Pediatric Nephrology

, Volume 30, Issue 11, pp 1987–1993 | Cite as

Acute focal bacterial nephritis, pyonephrosis and renal abscess in children

  • Maria Bitsori
  • Maria Raissaki
  • Sofia Maraki
  • Emmanouil GalanakisEmail author
Original Article



Acute focal bacterial nephritis (AFBN), renal abscess and pyonephrosis are uncommon and not fully addressed forms of urinary tract infection (UTI) which may be underdiagnosed without the appropriate imaging studies. Here, we review the characteristics and outcome of these renal entities in children managed at a single medial centre.

Patients and Methods

The medical files of all children hospitalized for episodes of AFBN, renal abscess and pyonephrosis during a 10-year period (2003–2012) were reviewed.


Among the 602 children hospitalized for UTI, 21 presented with AFBN, one with abscess and three with pyonephrosis. All 25 children (13 girls), ranging in age from 0.06 to13.4 years, were admitted with fever and an impaired clinical condition, and 18 had urological abnormalities. More than one lesion, often of different types, were identified in 11 episodes. Urine cultures from 13 episodes grew non-Escherichia coli pathogens and those from two episodes were negative. Antibiotics were administered for 14–60 days, and emergency surgery was required in three cases. During follow-up, 13 patients underwent corrective surgery. Permanent renal lesions were identified in 16 patients.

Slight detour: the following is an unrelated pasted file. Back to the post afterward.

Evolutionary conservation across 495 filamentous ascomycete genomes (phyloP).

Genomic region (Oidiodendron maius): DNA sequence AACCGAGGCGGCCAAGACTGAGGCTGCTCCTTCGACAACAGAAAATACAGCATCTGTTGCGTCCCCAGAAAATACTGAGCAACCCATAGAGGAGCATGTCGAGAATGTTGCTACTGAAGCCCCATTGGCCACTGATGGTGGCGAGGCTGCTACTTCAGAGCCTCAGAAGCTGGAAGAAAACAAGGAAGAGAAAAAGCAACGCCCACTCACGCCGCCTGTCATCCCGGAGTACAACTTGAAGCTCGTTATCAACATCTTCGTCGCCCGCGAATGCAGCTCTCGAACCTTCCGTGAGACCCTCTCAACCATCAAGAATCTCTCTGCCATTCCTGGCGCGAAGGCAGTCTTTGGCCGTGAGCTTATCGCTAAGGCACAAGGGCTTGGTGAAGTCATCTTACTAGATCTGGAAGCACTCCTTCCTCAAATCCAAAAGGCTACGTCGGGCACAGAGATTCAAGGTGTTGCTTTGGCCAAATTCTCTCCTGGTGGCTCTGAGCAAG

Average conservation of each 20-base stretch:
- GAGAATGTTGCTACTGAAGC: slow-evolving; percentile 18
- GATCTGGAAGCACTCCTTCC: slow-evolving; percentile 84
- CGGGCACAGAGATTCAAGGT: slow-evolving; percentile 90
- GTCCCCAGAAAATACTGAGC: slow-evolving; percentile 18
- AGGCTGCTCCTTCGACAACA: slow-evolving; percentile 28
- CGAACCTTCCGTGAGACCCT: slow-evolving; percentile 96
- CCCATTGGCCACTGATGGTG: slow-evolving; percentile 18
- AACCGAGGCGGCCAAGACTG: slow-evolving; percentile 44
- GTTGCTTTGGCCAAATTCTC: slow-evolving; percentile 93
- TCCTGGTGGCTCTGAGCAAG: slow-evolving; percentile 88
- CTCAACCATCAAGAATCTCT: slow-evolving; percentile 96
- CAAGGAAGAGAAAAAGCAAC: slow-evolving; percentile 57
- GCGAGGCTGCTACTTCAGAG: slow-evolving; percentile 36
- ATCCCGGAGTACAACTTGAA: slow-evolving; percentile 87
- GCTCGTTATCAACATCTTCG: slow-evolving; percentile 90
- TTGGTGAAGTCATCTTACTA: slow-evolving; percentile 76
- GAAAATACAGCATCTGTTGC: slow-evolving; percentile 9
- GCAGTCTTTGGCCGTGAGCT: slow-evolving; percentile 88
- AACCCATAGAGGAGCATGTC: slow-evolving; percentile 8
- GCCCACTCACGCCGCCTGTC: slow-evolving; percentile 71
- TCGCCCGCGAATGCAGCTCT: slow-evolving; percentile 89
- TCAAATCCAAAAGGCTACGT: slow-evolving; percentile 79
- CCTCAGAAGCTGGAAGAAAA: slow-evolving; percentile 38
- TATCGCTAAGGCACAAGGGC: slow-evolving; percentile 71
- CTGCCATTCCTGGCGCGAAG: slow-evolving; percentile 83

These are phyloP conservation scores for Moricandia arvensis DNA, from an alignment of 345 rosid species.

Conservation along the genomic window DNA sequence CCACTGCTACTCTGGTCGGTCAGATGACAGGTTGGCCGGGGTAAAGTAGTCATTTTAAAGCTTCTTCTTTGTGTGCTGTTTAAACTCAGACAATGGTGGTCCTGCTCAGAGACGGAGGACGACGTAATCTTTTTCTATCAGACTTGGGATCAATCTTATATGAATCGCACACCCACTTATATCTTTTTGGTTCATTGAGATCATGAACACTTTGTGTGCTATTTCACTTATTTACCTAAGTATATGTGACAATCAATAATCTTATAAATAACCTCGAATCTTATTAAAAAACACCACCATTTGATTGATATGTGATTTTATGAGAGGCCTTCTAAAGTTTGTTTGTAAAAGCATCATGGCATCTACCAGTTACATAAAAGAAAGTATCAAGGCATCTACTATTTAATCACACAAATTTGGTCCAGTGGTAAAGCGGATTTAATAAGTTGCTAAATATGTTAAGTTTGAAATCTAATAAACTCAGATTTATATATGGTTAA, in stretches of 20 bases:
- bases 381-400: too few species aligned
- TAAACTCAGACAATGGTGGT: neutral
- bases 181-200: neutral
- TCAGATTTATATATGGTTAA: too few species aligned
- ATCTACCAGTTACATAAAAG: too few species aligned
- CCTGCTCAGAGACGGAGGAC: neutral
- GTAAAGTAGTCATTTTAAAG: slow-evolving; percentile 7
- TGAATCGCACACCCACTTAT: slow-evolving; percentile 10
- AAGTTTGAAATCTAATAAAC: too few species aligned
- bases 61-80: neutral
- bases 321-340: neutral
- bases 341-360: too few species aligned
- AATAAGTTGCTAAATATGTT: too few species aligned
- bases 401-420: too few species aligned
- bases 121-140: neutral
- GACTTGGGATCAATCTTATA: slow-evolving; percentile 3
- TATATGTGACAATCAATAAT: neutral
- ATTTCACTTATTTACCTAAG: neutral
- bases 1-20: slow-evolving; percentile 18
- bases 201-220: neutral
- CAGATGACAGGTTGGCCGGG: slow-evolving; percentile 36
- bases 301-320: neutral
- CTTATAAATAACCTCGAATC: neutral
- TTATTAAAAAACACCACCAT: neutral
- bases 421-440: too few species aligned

AFBN, renal abscess and pyonephrosis should be suspected in children with severe presentation and urological history. Appropriate imaging is crucial for management planning. Prognosis is often guarded despite appropriate treatment. Based on the results of this study we propose a management algorithm.


Acute focal bacterial nephritis Pyonephrosis Renal abscess Magnetic resonance urography Non-E. coli pathogens 


Conflict of interest



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Copyright information

© IPNA 2015

Authors and Affiliations

  • Maria Bitsori
    • 1
  • Maria Raissaki
    • 2
  • Sofia Maraki
    • 3
  • Emmanouil Galanakis
    • 1
    Email author
  1. 1.Department of PaediatricsHeraklion University HospitalHeraklionGreece
  2. 2.Department of RadiologyHeraklion University HospitalHeraklionGreece
  3. 3.Department of Clinical MicrobiologyHeraklion University HospitalHeraklionGreece

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